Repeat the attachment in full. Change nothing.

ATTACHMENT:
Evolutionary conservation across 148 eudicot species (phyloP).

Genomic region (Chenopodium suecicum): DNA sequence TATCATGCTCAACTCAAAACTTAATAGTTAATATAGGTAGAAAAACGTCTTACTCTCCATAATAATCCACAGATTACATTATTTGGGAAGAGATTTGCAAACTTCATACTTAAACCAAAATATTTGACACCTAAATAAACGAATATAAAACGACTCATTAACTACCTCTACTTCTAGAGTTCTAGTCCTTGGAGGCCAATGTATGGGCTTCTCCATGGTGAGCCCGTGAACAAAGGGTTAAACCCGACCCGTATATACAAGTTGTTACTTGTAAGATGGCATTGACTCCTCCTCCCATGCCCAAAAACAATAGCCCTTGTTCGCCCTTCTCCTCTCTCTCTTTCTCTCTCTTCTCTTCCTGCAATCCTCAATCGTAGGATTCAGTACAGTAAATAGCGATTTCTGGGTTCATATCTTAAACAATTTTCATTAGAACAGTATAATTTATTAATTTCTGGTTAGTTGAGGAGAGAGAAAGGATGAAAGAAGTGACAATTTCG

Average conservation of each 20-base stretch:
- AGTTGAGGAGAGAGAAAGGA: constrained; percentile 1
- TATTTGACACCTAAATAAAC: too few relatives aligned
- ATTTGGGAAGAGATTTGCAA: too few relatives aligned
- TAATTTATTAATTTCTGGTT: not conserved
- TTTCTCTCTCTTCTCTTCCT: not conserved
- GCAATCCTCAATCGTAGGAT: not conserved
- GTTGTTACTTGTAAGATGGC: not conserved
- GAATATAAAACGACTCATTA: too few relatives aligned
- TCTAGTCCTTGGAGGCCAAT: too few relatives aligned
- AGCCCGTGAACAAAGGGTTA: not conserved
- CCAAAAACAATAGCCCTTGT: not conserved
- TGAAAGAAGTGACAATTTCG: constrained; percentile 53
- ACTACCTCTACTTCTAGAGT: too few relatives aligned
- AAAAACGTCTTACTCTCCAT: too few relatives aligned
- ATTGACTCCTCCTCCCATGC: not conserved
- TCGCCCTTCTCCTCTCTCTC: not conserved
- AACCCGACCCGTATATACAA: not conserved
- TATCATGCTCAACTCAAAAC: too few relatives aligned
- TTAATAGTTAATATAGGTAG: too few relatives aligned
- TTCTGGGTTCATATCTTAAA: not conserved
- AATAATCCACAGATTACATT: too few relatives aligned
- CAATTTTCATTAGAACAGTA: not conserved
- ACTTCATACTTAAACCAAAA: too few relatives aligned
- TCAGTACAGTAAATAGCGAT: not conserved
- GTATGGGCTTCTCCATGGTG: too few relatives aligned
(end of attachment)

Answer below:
Evolutionary conservation across 148 eudicot species (phyloP).

Genomic region (Chenopodium suecicum): DNA sequence TATCATGCTCAACTCAAAACTTAATAGTTAATATAGGTAGAAAAACGTCTTACTCTCCATAATAATCCACAGATTACATTATTTGGGAAGAGATTTGCAAACTTCATACTTAAACCAAAATATTTGACACCTAAATAAACGAATATAAAACGACTCATTAACTACCTCTACTTCTAGAGTTCTAGTCCTTGGAGGCCAATGTATGGGCTTCTCCATGGTGAGCCCGTGAACAAAGGGTTAAACCCGACCCGTATATACAAGTTGTTACTTGTAAGATGGCATTGACTCCTCCTCCCATGCCCAAAAACAATAGCCCTTGTTCGCCCTTCTCCTCTCTCTCTTTCTCTCTCTTCTCTTCCTGCAATCCTCAATCGTAGGATTCAGTACAGTAAATAGCGATTTCTGGGTTCATATCTTAAACAATTTTCATTAGAACAGTATAATTTATTAATTTCTGGTTAGTTGAGGAGAGAGAAAGGATGAAAGAAGTGACAATTTCG

Average conservation of each 20-base stretch:
- AGTTGAGGAGAGAGAAAGGA: constrained; percentile 1
- TATTTGACACCTAAATAAAC: too few relatives aligned
- ATTTGGGAAGAGATTTGCAA: too few relatives aligned
- TAATTTATTAATTTCTGGTT: not conserved
- TTTCTCTCTCTTCTCTTCCT: not conserved
- GCAATCCTCAATCGTAGGAT: not conserved
- GTTGTTACTTGTAAGATGGC: not conserved
- GAATATAAAACGACTCATTA: too few relatives aligned
- TCTAGTCCTTGGAGGCCAAT: too few relatives aligned
- AGCCCGTGAACAAAGGGTTA: not conserved
- CCAAAAACAATAGCCCTTGT: not conserved
- TGAAAGAAGTGACAATTTCG: constrained; percentile 53
- ACTACCTCTACTTCTAGAGT: too few relatives aligned
- AAAAACGTCTTACTCTCCAT: too few relatives aligned
- ATTGACTCCTCCTCCCATGC: not conserved
- TCGCCCTTCTCCTCTCTCTC: not conserved
- AACCCGACCCGTATATACAA: not conserved
- TATCATGCTCAACTCAAAAC: too few relatives aligned
- TTAATAGTTAATATAGGTAG: too few relatives aligned
- TTCTGGGTTCATATCTTAAA: not conserved
- AATAATCCACAGATTACATT: too few relatives aligned
- CAATTTTCATTAGAACAGTA: not conserved
- ACTTCATACTTAAACCAAAA: too few relatives aligned
- TCAGTACAGTAAATAGCGAT: not conserved
- GTATGGGCTTCTCCATGGTG: too few relatives aligned